There is a great amount of data available today to help citizens understand how their community is changing, provided that there’s a thoughtful way to make meaning of that data. This summer, our Civic Technology fellow, Aaron Myran, is working how public data and APIs can be unlocked, visualized and shared to facilitate civic engagement and policy decisions. His first project looks at the Boston housing market and rent rates. Check out his blog post (below), as well as his code that’s posted on Github. Thank you Aaron for this great work—we look forward to the next segment of this series!
— Cathy Wissink
A lack of real-time data on how urban neighborhood prices are changing makes gentrification a difficult public policy challenge. In some cases, the most accessible longitudinal data for cities is the census. As a result, soaring housing prices in working class neighborhoods can quickly displace residents.
Unlike the census, or even annual tax returns, housing rental websites provide up to date data on the cost of leasing a home or apartment. To display how gentrification is occurring in the greater Boston area and across the country I scraped rental market listings, including zip codes, and price per square foot from rental market websites and used Power Bi to produce data visualizations to understand changes in housing prices.
The dashboard below, created with Microsoft’s Power Bi, visualizes the change in price per square foot for the rental market in Boston over time, starting in mid-June, 2016. The heat map of Boston shows zip codes with a lower average price per square foot for listings in light red and zip codes with higher price per square foot listings in darker shades of red. The visualizations to the right illustrate how these prices are changing over time. To focus on a specific zip code, click on the zip code on the map to filter it in all of the visualizations.
While there haven’t been major changes over the last few weeks, you’ll be able to revisit this dashboard in the future to see how these trends are changing. In addition, this dataset provides information to policy makers on the average affordability of a given neighborhood in real-time. This data, in conjunction with income data can aid government in determining if residents will be displaced by increasing rental prices.*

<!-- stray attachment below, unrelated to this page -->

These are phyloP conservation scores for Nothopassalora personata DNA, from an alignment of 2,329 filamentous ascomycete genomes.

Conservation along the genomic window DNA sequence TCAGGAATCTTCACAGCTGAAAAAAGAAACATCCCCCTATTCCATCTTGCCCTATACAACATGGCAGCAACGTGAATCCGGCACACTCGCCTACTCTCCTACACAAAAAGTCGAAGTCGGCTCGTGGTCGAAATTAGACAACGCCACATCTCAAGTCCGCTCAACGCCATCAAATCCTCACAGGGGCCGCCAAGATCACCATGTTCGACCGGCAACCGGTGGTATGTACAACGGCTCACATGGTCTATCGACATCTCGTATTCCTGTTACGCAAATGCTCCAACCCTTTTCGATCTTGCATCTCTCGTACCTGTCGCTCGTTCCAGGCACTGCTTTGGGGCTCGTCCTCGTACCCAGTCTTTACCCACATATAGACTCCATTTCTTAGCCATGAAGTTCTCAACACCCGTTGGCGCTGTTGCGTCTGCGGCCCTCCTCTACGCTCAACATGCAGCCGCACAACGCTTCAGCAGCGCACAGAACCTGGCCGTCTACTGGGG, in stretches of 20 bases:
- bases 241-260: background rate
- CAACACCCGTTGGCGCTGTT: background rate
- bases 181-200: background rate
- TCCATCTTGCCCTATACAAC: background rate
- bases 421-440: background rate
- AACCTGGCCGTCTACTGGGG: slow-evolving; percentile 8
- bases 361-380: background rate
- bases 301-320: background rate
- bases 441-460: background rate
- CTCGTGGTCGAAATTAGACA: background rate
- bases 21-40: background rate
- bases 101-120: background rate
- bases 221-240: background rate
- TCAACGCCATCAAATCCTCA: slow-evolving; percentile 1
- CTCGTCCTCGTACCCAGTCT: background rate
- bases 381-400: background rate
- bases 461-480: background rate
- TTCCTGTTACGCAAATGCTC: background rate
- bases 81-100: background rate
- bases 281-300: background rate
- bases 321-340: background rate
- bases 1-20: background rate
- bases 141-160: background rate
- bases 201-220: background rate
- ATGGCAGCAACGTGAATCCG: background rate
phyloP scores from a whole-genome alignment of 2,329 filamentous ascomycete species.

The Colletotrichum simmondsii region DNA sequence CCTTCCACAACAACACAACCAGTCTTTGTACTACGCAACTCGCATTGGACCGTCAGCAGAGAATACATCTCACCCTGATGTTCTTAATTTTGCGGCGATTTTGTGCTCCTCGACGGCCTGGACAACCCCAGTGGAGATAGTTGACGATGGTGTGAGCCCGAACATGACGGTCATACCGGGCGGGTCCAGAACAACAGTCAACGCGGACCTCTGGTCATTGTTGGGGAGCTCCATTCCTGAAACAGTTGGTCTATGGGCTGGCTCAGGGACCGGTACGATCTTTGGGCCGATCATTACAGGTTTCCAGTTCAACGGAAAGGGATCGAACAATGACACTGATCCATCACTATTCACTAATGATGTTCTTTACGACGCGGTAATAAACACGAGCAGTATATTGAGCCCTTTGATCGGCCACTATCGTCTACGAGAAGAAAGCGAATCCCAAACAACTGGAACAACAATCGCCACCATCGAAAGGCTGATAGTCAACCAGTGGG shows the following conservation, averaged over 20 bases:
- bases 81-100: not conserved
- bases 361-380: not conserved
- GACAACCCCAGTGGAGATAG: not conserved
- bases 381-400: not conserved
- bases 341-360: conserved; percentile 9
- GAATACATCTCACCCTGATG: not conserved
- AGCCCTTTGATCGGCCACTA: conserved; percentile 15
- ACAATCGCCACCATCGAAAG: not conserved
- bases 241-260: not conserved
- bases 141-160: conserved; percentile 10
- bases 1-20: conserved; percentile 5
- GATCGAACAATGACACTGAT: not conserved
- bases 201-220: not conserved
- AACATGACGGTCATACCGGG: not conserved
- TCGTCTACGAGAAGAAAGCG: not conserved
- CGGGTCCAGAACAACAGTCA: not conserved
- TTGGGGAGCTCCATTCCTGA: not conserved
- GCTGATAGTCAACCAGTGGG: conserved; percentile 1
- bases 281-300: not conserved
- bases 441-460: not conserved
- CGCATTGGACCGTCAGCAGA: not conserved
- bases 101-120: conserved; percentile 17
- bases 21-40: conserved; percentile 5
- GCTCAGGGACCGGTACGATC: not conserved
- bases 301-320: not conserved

In addition to collecting data for the city of Boston, I was also able to analyze data for the all of the cities in the United States with more than 50,000 residents. This Power Bi dashboard can also be seen below.**
Next Steps? Housing market data isn’t the only piece of the gentrification puzzle. Overlaying data such as public works projects, distance from public transit lines, changes in employment demographics, percentage of adults with bachelor’s degrees or higher and other data can help forecast where gentrification is occurring and help policy makers plan accordingly.
If you’re interested in displaying how housing prices are changing in your city and identifying gentrification trends and key indicators, you can access my GitHub account with the Python scripts that were used for the data collection and use Microsoft’s interactive data visualization and dashboard builder, Power Bi, to display the data.
*The scraped data represents a sample of the Boston housing market as not all rental listings are put online or are listed on websites in a structured manner.
** A few cities do not use the sites scraped to display data and are not summarized in the dashboard.
Bio: Aaron Myran is a civic technology fellow with Microsoft and a graduate student at the Harvard Kennedy School.